Write formatted output to a character array, up to a maximum number of characters (varargs)


#include <stdarg.h>
#include <stdio.h>

int vsnprintf( char* buf,
               size_t count,
               const char* format,
               va_list arg );


A pointer to the buffer where you want to function to store the formatted string.
The maximum number of characters to store in the buffer, including a terminating null character.
A string that specifies the format of the output. The formatting string determines what additional arguments you need to provide. For more information, see printf().
A variable-argument list of the additional arguments, which you must have initialized with the va_start() macro.



Use the -l c option to qcc to link against this library. This library is usually included automatically.


The vsnprintf() function formats data under control of the format control string and stores the result in buf. The maximum number of characters to store, including a terminating null character, is specified by count.

The vsnprintf() function is a "varargs" version of snprintf().


The number of characters that would have been written into the array, not counting the terminating null character, had count been large enough. It does this even if count is zero; in this case buf can be NULL.

If an error occurred, vsnprintf() returns a negative value and sets errno.


Use vsnprintf() in a general error message routine:

#include <stdio.h>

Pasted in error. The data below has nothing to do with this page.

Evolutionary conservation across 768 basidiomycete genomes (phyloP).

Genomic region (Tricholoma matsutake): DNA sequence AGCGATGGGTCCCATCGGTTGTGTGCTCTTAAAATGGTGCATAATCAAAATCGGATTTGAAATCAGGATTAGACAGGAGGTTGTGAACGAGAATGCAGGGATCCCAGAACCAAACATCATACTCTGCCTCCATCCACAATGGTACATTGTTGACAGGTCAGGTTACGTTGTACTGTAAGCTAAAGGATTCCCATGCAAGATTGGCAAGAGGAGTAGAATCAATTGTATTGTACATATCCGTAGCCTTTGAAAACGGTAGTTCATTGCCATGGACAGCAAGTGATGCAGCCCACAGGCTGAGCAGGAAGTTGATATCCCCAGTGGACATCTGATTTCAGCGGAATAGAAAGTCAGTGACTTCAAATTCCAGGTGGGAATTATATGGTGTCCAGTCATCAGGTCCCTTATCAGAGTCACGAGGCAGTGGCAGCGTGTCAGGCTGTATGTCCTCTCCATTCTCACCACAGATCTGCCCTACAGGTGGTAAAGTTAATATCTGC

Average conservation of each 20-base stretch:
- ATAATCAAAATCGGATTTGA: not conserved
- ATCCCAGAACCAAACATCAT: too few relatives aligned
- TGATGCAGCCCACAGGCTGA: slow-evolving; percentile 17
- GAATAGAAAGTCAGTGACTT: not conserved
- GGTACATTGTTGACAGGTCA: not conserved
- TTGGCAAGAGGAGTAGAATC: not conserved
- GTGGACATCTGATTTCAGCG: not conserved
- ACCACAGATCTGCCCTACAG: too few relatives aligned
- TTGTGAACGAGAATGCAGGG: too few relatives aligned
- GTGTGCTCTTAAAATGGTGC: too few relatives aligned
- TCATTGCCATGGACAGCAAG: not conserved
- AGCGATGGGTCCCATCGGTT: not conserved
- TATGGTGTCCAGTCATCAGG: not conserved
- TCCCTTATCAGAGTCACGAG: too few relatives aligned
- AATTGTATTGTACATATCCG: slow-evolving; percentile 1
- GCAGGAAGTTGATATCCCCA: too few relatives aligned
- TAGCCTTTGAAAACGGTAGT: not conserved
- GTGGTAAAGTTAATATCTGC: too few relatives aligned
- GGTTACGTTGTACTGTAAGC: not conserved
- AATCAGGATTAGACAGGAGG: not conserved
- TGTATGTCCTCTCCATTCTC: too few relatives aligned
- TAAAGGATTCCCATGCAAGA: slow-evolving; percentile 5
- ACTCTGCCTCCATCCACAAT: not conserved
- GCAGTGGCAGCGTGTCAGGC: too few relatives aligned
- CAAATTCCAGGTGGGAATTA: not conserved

#include <stdarg.h>
#include <string.h>

char msgbuf[80];

char *fmtmsg( char *format, ... )
    va_list arglist;

    va_start( arglist, format );
    strcpy( msgbuf, "Error: " );
    vsnprintf( &msgbuf[7], 80-7, format, arglist );
    va_end( arglist );
    return( msgbuf );

int main( void )
    char *msg;

    msg = fmtmsg( "%s %d %s", "Failed", 100, "times" );
    printf( "%s\n", msg );

    return 0;


ANSI, POSIX 1003.1

Cancellation point No
Interrupt handler No
Signal handler Read the Caveats
Thread Yes


It's safe to call vsnprintf() in a signal handler if the data isn't floating point.

Be careful if you're using vsnprintf() to build a string one piece at a time. For example, this code:

len += vsnprintf(&buf[len], RECSIZE - 1 - len, ...);

could have a problem if vsnprintf() truncates the string. Without a separate test to compare len with RECSIZE, this code doesn't protect against a buffer overflow. After the call that truncates the output, len is larger than RECSIZE, and RECSIZE - 1 - len is a very large (unsigned) number; the next call generates unlimited output somewhere beyond the buffer. It's better to use something like this:

len += vsnprintf(&buf[len], (len >= RECSIZE ? 0 : RECSIZE - 1 - len), ...);